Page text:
Paramedics ‘make an impact’ delivering two ambulances to Ukraine
The founder of a non-profit organisation set up to help train emergency service workers in Ukraine and deliver medical equipment to the front line has spoken of her “immense admiration for the Ukrainian people” after returning from a trip teaching in a basement as air raid sirens sounded.
Faye Shepherd, 35, started the work of Outreach Paramedics in June last year and more recently was part of a mission delivering two ambulances to fire services in Ukraine, working with three other British paramedics to train 167 firefighters in pre-hospital emergency care, trauma and life support.
The volunteers at Outreach Paramedics have raised more than £25,000 through a public crowd funder that has enabled the donation of defibrillators, stretchers, splints, and bandages.
“Their hospitality was phenomenal, it really felt like being welcomed into a family,” Ms Shepherd, a paramedic based in north Cornwall, told the PA news agency.
“We have immense admiration for the Ukrainian people and their courage through adversity – it’s like nothing else.
“I mean, when we had the air raid siren go off while we were training, they grabbed all of our training equipment and took it down to the basement while we sheltered with the air raid siren going off.
“They wanted to continue to learn, they wanted to maximise their time with us so they could treat their colleagues or treat themselves if the worst happened.”
The team of four from Outreach Paramedics – Ms Shepherd, Gary Staley, Fin Maguire and Sam Pashley – returned home on Saturday after two weeks spent training first responders in Rivne and Khmelnytskyi in western Ukraine.
One of their Ukrainian interpreters, demining expert Vlad Sokolov, 28, told the PA news agency the donations and medical training will save lives, referring to a Russian airstrike on a civilian apartment building in Dnipro in January that killed at least 40 people.
“It’s very important as we have one more (way) to transport victims from the emergency situation to hospital,” Mr Sokolov said.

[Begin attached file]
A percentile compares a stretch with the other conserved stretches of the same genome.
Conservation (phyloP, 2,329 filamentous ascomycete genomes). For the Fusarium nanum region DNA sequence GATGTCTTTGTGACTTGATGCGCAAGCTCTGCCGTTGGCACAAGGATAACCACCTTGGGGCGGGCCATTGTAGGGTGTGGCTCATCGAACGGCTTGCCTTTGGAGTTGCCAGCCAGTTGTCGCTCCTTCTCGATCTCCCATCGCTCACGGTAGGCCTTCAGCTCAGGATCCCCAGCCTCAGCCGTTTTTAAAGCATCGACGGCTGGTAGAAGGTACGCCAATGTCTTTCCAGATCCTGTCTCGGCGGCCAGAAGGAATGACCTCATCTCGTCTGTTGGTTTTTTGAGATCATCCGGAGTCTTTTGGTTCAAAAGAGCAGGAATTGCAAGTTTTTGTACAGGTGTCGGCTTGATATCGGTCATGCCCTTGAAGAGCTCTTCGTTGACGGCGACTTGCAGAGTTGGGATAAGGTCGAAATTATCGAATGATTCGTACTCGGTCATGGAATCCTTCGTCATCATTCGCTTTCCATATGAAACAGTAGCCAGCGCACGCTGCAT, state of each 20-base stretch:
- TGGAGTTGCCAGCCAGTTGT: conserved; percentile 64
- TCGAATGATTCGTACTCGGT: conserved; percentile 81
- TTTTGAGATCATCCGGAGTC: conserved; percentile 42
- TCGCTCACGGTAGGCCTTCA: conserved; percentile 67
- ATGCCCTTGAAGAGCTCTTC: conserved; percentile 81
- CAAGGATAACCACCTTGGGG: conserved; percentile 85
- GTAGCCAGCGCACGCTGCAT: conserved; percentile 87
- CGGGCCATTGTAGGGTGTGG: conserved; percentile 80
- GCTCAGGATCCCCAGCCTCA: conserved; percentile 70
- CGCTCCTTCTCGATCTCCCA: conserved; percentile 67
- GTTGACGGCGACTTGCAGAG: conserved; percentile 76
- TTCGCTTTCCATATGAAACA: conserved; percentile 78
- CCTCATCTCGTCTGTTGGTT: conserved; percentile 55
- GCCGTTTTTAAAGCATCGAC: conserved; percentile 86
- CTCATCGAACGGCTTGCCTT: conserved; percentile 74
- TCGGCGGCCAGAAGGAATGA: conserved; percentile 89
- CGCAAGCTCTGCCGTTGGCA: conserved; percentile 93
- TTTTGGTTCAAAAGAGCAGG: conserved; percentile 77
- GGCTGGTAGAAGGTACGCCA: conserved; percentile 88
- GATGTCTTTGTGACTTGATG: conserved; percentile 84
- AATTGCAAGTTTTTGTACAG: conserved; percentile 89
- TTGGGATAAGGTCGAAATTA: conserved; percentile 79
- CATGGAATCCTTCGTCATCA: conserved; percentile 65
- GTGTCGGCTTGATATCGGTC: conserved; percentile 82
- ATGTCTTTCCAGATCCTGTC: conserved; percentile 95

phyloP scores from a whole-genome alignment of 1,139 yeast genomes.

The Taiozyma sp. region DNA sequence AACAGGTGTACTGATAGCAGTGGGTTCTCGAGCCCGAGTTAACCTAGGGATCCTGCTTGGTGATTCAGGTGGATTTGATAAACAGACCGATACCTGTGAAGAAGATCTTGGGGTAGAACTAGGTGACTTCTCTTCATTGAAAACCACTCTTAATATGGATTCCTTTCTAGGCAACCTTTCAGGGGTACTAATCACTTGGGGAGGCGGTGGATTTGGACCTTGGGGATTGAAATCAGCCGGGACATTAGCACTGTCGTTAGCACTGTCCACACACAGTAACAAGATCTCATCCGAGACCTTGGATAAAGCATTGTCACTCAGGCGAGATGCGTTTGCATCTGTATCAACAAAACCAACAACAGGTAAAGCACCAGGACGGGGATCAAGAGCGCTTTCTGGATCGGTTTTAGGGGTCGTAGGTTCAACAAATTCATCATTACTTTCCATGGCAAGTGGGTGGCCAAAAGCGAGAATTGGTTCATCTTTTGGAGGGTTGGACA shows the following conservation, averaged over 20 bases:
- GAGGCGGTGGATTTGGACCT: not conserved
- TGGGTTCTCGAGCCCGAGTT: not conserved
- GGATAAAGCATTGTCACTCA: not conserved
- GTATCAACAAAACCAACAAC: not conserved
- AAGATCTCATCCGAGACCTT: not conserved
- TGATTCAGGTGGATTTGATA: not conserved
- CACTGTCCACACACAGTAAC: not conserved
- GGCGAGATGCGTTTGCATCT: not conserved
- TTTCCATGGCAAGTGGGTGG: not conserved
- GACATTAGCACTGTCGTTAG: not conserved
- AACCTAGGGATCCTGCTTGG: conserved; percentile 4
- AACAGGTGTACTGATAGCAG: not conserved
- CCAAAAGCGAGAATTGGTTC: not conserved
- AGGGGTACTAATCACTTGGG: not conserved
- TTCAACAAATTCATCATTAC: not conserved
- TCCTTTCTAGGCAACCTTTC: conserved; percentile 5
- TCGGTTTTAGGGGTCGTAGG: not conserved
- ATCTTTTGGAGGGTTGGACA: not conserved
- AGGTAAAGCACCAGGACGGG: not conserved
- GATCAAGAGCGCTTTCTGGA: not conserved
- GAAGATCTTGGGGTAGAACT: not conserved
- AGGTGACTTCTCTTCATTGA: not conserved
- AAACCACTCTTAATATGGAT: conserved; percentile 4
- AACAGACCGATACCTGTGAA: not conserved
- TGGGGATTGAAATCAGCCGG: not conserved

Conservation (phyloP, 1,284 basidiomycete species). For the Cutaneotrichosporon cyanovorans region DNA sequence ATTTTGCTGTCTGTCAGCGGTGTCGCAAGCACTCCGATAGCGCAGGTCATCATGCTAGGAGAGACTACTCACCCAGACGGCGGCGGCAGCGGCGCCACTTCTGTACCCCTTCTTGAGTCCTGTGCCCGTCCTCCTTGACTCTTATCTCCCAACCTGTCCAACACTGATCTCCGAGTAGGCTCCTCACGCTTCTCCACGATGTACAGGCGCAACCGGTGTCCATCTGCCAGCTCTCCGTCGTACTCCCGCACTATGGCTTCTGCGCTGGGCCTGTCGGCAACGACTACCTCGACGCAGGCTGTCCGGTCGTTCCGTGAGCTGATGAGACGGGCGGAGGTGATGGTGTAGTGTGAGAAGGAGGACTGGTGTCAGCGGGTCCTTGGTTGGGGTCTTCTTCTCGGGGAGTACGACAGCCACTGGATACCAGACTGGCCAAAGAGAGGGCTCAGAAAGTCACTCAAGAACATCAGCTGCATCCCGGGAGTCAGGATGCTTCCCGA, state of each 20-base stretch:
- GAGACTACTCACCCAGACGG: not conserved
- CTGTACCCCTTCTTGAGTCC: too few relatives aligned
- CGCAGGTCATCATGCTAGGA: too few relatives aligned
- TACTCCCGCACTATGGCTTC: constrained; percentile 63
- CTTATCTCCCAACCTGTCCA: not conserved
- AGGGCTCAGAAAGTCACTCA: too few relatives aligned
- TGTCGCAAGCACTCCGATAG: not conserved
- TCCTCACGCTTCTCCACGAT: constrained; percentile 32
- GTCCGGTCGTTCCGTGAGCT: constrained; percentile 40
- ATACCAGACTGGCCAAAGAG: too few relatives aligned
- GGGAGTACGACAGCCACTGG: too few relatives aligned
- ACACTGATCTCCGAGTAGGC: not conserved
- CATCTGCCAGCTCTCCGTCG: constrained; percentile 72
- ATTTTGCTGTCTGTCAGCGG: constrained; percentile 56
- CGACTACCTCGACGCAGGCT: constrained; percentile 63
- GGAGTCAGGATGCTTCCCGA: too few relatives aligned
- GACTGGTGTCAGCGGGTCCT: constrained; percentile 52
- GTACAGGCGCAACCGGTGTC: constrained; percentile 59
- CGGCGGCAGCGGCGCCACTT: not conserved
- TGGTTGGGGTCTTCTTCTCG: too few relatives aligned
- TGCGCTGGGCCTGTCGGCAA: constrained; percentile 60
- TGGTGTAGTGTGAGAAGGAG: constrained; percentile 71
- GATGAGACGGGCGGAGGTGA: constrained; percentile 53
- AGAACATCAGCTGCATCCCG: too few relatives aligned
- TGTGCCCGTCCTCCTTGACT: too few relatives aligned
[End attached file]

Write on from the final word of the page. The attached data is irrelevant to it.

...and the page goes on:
“The strike in Dnipro, on the civilian apartment building. It’s those moments (that) if you have a lot of ambulances, your chances to survive grow.”
Ms Shepherd described the work as “hugely fulfilling” and expressed her thanks for the donations from the public and the University of the West of England, which donated one of the ambulances.
“It’s a real heartfelt thankyou from everyone at Outreach Paramedics and I must convey the thankfulness of the Ukrainian people,” she said.
“Even a like or a share on our Facebook and Instagram, everything helps. It’s kind of like a snowball effect.
“One person might share it, another might like it, another might donate and it grows and it grows and then collectively, we can do something really good.”
With plans already to get back to Ukraine to train firefighters and take ambulances, Ms Shepherd said they were driven by a desire to help.
We have immense admiration for the Ukrainian people and their courage through adversity - it's like nothing else
“This is hugely fulfilling because it feels like we’re really making an impact,” she said.
“And that’s what we want to do, we want to help people.
“I think knowing especially where this money is going to – we know that every penny has been spent going to people that need it.”
To find out more about the work of Outreach Paramedics, go to: www.justgiving.com/crowdfunding/outreachparamedics
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